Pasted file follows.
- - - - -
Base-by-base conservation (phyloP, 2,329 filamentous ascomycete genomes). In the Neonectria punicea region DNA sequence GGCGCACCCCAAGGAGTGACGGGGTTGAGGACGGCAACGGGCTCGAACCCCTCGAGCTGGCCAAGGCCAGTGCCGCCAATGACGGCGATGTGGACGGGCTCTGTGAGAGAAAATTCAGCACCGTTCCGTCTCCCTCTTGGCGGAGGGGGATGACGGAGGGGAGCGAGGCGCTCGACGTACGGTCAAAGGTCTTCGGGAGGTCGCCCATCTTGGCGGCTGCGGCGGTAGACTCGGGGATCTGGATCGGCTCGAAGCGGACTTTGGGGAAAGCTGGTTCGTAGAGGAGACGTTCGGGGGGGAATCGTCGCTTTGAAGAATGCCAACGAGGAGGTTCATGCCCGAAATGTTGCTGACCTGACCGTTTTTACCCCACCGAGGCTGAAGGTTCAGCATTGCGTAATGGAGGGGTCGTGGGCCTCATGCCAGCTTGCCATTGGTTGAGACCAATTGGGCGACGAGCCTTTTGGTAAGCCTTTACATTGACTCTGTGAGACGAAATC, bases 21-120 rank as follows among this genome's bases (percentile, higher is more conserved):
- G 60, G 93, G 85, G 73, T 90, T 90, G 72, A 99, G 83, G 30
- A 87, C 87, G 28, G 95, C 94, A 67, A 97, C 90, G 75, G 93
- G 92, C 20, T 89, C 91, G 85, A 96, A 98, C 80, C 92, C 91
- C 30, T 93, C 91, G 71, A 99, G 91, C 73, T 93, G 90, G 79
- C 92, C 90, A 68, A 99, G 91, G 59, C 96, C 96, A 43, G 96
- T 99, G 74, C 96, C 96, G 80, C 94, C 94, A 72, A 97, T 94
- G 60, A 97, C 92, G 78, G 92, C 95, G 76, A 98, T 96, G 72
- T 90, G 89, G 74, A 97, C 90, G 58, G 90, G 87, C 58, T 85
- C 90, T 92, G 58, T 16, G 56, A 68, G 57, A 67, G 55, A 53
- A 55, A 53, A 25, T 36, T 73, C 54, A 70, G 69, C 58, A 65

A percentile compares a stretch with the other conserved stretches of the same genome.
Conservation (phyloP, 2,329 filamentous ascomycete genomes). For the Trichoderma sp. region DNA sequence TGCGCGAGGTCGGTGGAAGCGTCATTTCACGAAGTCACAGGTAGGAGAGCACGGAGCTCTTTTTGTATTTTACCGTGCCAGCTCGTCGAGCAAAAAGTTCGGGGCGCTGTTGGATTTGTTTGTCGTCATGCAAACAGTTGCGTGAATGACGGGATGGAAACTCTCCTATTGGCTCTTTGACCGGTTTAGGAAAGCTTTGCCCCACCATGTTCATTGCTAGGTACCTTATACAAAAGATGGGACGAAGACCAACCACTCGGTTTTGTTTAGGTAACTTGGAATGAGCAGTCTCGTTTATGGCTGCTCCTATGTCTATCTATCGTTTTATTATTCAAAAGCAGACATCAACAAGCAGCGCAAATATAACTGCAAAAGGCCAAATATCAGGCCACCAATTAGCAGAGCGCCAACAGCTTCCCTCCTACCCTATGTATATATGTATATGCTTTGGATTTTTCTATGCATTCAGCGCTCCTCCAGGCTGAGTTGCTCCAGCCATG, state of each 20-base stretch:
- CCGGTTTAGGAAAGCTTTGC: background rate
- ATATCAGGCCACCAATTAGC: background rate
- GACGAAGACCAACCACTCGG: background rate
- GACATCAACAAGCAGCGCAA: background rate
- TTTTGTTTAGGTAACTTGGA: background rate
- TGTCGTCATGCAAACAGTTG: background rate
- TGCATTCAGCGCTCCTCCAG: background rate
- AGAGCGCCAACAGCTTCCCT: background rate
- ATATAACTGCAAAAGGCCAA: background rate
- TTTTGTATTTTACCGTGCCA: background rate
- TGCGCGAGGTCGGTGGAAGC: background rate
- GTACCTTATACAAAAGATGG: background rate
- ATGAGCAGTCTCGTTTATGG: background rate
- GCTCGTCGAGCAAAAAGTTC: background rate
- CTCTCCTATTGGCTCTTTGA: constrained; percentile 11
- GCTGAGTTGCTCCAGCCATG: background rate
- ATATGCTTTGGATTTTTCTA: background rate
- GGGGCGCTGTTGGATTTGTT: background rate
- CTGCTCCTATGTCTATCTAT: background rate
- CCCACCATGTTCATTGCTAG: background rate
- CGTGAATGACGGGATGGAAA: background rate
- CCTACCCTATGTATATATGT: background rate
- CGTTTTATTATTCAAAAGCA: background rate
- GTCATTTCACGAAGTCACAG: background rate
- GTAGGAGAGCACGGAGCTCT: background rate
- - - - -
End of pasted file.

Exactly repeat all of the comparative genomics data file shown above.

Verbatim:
Base-by-base conservation (phyloP, 2,329 filamentous ascomycete genomes). In the Neonectria punicea region DNA sequence GGCGCACCCCAAGGAGTGACGGGGTTGAGGACGGCAACGGGCTCGAACCCCTCGAGCTGGCCAAGGCCAGTGCCGCCAATGACGGCGATGTGGACGGGCTCTGTGAGAGAAAATTCAGCACCGTTCCGTCTCCCTCTTGGCGGAGGGGGATGACGGAGGGGAGCGAGGCGCTCGACGTACGGTCAAAGGTCTTCGGGAGGTCGCCCATCTTGGCGGCTGCGGCGGTAGACTCGGGGATCTGGATCGGCTCGAAGCGGACTTTGGGGAAAGCTGGTTCGTAGAGGAGACGTTCGGGGGGGAATCGTCGCTTTGAAGAATGCCAACGAGGAGGTTCATGCCCGAAATGTTGCTGACCTGACCGTTTTTACCCCACCGAGGCTGAAGGTTCAGCATTGCGTAATGGAGGGGTCGTGGGCCTCATGCCAGCTTGCCATTGGTTGAGACCAATTGGGCGACGAGCCTTTTGGTAAGCCTTTACATTGACTCTGTGAGACGAAATC, bases 21-120 rank as follows among this genome's bases (percentile, higher is more conserved):
- G 60, G 93, G 85, G 73, T 90, T 90, G 72, A 99, G 83, G 30
- A 87, C 87, G 28, G 95, C 94, A 67, A 97, C 90, G 75, G 93
- G 92, C 20, T 89, C 91, G 85, A 96, A 98, C 80, C 92, C 91
- C 30, T 93, C 91, G 71, A 99, G 91, C 73, T 93, G 90, G 79
- C 92, C 90, A 68, A 99, G 91, G 59, C 96, C 96, A 43, G 96
- T 99, G 74, C 96, C 96, G 80, C 94, C 94, A 72, A 97, T 94
- G 60, A 97, C 92, G 78, G 92, C 95, G 76, A 98, T 96, G 72
- T 90, G 89, G 74, A 97, C 90, G 58, G 90, G 87, C 58, T 85
- C 90, T 92, G 58, T 16, G 56, A 68, G 57, A 67, G 55, A 53
- A 55, A 53, A 25, T 36, T 73, C 54, A 70, G 69, C 58, A 65

A percentile compares a stretch with the other conserved stretches of the same genome.
Conservation (phyloP, 2,329 filamentous ascomycete genomes). For the Trichoderma sp. region DNA sequence TGCGCGAGGTCGGTGGAAGCGTCATTTCACGAAGTCACAGGTAGGAGAGCACGGAGCTCTTTTTGTATTTTACCGTGCCAGCTCGTCGAGCAAAAAGTTCGGGGCGCTGTTGGATTTGTTTGTCGTCATGCAAACAGTTGCGTGAATGACGGGATGGAAACTCTCCTATTGGCTCTTTGACCGGTTTAGGAAAGCTTTGCCCCACCATGTTCATTGCTAGGTACCTTATACAAAAGATGGGACGAAGACCAACCACTCGGTTTTGTTTAGGTAACTTGGAATGAGCAGTCTCGTTTATGGCTGCTCCTATGTCTATCTATCGTTTTATTATTCAAAAGCAGACATCAACAAGCAGCGCAAATATAACTGCAAAAGGCCAAATATCAGGCCACCAATTAGCAGAGCGCCAACAGCTTCCCTCCTACCCTATGTATATATGTATATGCTTTGGATTTTTCTATGCATTCAGCGCTCCTCCAGGCTGAGTTGCTCCAGCCATG, state of each 20-base stretch:
- CCGGTTTAGGAAAGCTTTGC: background rate
- ATATCAGGCCACCAATTAGC: background rate
- GACGAAGACCAACCACTCGG: background rate
- GACATCAACAAGCAGCGCAA: background rate
- TTTTGTTTAGGTAACTTGGA: background rate
- TGTCGTCATGCAAACAGTTG: background rate
- TGCATTCAGCGCTCCTCCAG: background rate
- AGAGCGCCAACAGCTTCCCT: background rate
- ATATAACTGCAAAAGGCCAA: background rate
- TTTTGTATTTTACCGTGCCA: background rate
- TGCGCGAGGTCGGTGGAAGC: background rate
- GTACCTTATACAAAAGATGG: background rate
- ATGAGCAGTCTCGTTTATGG: background rate
- GCTCGTCGAGCAAAAAGTTC: background rate
- CTCTCCTATTGGCTCTTTGA: constrained; percentile 11
- GCTGAGTTGCTCCAGCCATG: background rate
- ATATGCTTTGGATTTTTCTA: background rate
- GGGGCGCTGTTGGATTTGTT: background rate
- CTGCTCCTATGTCTATCTAT: background rate
- CCCACCATGTTCATTGCTAG: background rate
- CGTGAATGACGGGATGGAAA: background rate
- CCTACCCTATGTATATATGT: background rate
- CGTTTTATTATTCAAAAGCA: background rate
- GTCATTTCACGAAGTCACAG: background rate
- GTAGGAGAGCACGGAGCTCT: background rate